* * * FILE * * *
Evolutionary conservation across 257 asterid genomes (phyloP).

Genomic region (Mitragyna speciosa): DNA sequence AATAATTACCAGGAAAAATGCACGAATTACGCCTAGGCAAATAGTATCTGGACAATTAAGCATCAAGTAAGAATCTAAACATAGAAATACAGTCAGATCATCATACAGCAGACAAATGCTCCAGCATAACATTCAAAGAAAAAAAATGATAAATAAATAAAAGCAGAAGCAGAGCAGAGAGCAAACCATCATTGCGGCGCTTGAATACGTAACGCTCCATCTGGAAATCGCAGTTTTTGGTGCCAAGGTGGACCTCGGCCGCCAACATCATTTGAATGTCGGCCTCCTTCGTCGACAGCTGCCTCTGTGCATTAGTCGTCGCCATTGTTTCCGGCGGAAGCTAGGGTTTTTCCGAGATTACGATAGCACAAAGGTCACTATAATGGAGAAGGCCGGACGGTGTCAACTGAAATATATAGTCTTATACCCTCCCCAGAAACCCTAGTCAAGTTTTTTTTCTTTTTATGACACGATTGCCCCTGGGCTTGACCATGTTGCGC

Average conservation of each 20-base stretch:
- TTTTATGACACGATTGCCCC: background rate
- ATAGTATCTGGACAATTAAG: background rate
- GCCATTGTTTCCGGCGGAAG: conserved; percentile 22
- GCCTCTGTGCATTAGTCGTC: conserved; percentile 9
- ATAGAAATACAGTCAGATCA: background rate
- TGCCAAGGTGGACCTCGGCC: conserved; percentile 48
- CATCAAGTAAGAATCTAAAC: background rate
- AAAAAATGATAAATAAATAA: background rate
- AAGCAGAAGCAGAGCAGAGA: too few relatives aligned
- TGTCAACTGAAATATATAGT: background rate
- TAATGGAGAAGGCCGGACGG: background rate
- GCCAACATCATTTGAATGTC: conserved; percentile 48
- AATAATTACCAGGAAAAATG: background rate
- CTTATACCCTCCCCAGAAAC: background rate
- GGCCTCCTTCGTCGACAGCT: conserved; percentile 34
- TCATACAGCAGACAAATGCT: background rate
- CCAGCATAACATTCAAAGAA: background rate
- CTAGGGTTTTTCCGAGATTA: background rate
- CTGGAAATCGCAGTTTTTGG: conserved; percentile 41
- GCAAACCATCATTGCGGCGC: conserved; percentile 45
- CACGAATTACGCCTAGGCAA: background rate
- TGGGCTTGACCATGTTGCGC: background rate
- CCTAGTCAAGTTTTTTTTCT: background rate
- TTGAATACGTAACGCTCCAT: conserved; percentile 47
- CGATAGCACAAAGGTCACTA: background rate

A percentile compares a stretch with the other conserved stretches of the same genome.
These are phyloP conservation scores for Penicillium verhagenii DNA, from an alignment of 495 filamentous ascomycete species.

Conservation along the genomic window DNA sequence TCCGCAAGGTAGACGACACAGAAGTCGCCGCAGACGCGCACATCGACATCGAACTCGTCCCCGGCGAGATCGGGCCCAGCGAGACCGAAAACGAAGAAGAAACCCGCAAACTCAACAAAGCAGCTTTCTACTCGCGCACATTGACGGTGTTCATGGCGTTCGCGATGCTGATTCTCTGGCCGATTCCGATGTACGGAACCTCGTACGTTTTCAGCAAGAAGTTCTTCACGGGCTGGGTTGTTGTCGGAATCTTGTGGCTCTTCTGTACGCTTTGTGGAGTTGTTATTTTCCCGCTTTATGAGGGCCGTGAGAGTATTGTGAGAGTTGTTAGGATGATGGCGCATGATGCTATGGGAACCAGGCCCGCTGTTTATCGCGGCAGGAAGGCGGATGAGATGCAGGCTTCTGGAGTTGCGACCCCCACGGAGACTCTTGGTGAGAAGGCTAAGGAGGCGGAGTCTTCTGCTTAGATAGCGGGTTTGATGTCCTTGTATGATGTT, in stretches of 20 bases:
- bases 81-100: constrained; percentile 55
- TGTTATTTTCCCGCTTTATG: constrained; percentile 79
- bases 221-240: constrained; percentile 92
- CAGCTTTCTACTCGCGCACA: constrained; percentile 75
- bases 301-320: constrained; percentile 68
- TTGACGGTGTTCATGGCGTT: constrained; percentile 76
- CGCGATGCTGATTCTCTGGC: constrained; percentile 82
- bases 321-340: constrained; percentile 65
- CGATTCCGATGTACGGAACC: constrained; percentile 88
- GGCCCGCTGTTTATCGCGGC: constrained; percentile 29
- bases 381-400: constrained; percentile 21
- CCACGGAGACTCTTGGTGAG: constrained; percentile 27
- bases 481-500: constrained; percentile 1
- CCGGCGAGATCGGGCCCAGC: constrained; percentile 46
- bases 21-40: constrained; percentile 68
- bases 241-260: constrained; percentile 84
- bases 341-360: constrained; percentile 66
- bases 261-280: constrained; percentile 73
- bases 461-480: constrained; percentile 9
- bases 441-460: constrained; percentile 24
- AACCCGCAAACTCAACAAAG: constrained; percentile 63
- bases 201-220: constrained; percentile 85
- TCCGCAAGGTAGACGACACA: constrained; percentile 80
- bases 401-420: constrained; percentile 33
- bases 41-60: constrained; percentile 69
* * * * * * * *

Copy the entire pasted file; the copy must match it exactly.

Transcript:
Evolutionary conservation across 257 asterid genomes (phyloP).

Genomic region (Mitragyna speciosa): DNA sequence AATAATTACCAGGAAAAATGCACGAATTACGCCTAGGCAAATAGTATCTGGACAATTAAGCATCAAGTAAGAATCTAAACATAGAAATACAGTCAGATCATCATACAGCAGACAAATGCTCCAGCATAACATTCAAAGAAAAAAAATGATAAATAAATAAAAGCAGAAGCAGAGCAGAGAGCAAACCATCATTGCGGCGCTTGAATACGTAACGCTCCATCTGGAAATCGCAGTTTTTGGTGCCAAGGTGGACCTCGGCCGCCAACATCATTTGAATGTCGGCCTCCTTCGTCGACAGCTGCCTCTGTGCATTAGTCGTCGCCATTGTTTCCGGCGGAAGCTAGGGTTTTTCCGAGATTACGATAGCACAAAGGTCACTATAATGGAGAAGGCCGGACGGTGTCAACTGAAATATATAGTCTTATACCCTCCCCAGAAACCCTAGTCAAGTTTTTTTTCTTTTTATGACACGATTGCCCCTGGGCTTGACCATGTTGCGC

Average conservation of each 20-base stretch:
- TTTTATGACACGATTGCCCC: background rate
- ATAGTATCTGGACAATTAAG: background rate
- GCCATTGTTTCCGGCGGAAG: conserved; percentile 22
- GCCTCTGTGCATTAGTCGTC: conserved; percentile 9
- ATAGAAATACAGTCAGATCA: background rate
- TGCCAAGGTGGACCTCGGCC: conserved; percentile 48
- CATCAAGTAAGAATCTAAAC: background rate
- AAAAAATGATAAATAAATAA: background rate
- AAGCAGAAGCAGAGCAGAGA: too few relatives aligned
- TGTCAACTGAAATATATAGT: background rate
- TAATGGAGAAGGCCGGACGG: background rate
- GCCAACATCATTTGAATGTC: conserved; percentile 48
- AATAATTACCAGGAAAAATG: background rate
- CTTATACCCTCCCCAGAAAC: background rate
- GGCCTCCTTCGTCGACAGCT: conserved; percentile 34
- TCATACAGCAGACAAATGCT: background rate
- CCAGCATAACATTCAAAGAA: background rate
- CTAGGGTTTTTCCGAGATTA: background rate
- CTGGAAATCGCAGTTTTTGG: conserved; percentile 41
- GCAAACCATCATTGCGGCGC: conserved; percentile 45
- CACGAATTACGCCTAGGCAA: background rate
- TGGGCTTGACCATGTTGCGC: background rate
- CCTAGTCAAGTTTTTTTTCT: background rate
- TTGAATACGTAACGCTCCAT: conserved; percentile 47
- CGATAGCACAAAGGTCACTA: background rate

A percentile compares a stretch with the other conserved stretches of the same genome.
These are phyloP conservation scores for Penicillium verhagenii DNA, from an alignment of 495 filamentous ascomycete species.

Conservation along the genomic window DNA sequence TCCGCAAGGTAGACGACACAGAAGTCGCCGCAGACGCGCACATCGACATCGAACTCGTCCCCGGCGAGATCGGGCCCAGCGAGACCGAAAACGAAGAAGAAACCCGCAAACTCAACAAAGCAGCTTTCTACTCGCGCACATTGACGGTGTTCATGGCGTTCGCGATGCTGATTCTCTGGCCGATTCCGATGTACGGAACCTCGTACGTTTTCAGCAAGAAGTTCTTCACGGGCTGGGTTGTTGTCGGAATCTTGTGGCTCTTCTGTACGCTTTGTGGAGTTGTTATTTTCCCGCTTTATGAGGGCCGTGAGAGTATTGTGAGAGTTGTTAGGATGATGGCGCATGATGCTATGGGAACCAGGCCCGCTGTTTATCGCGGCAGGAAGGCGGATGAGATGCAGGCTTCTGGAGTTGCGACCCCCACGGAGACTCTTGGTGAGAAGGCTAAGGAGGCGGAGTCTTCTGCTTAGATAGCGGGTTTGATGTCCTTGTATGATGTT, in stretches of 20 bases:
- bases 81-100: constrained; percentile 55
- TGTTATTTTCCCGCTTTATG: constrained; percentile 79
- bases 221-240: constrained; percentile 92
- CAGCTTTCTACTCGCGCACA: constrained; percentile 75
- bases 301-320: constrained; percentile 68
- TTGACGGTGTTCATGGCGTT: constrained; percentile 76
- CGCGATGCTGATTCTCTGGC: constrained; percentile 82
- bases 321-340: constrained; percentile 65
- CGATTCCGATGTACGGAACC: constrained; percentile 88
- GGCCCGCTGTTTATCGCGGC: constrained; percentile 29
- bases 381-400: constrained; percentile 21
- CCACGGAGACTCTTGGTGAG: constrained; percentile 27
- bases 481-500: constrained; percentile 1
- CCGGCGAGATCGGGCCCAGC: constrained; percentile 46
- bases 21-40: constrained; percentile 68
- bases 241-260: constrained; percentile 84
- bases 341-360: constrained; percentile 66
- bases 261-280: constrained; percentile 73
- bases 461-480: constrained; percentile 9
- bases 441-460: constrained; percentile 24
- AACCCGCAAACTCAACAAAG: constrained; percentile 63
- bases 201-220: constrained; percentile 85
- TCCGCAAGGTAGACGACACA: constrained; percentile 80
- bases 401-420: constrained; percentile 33
- bases 41-60: constrained; percentile 69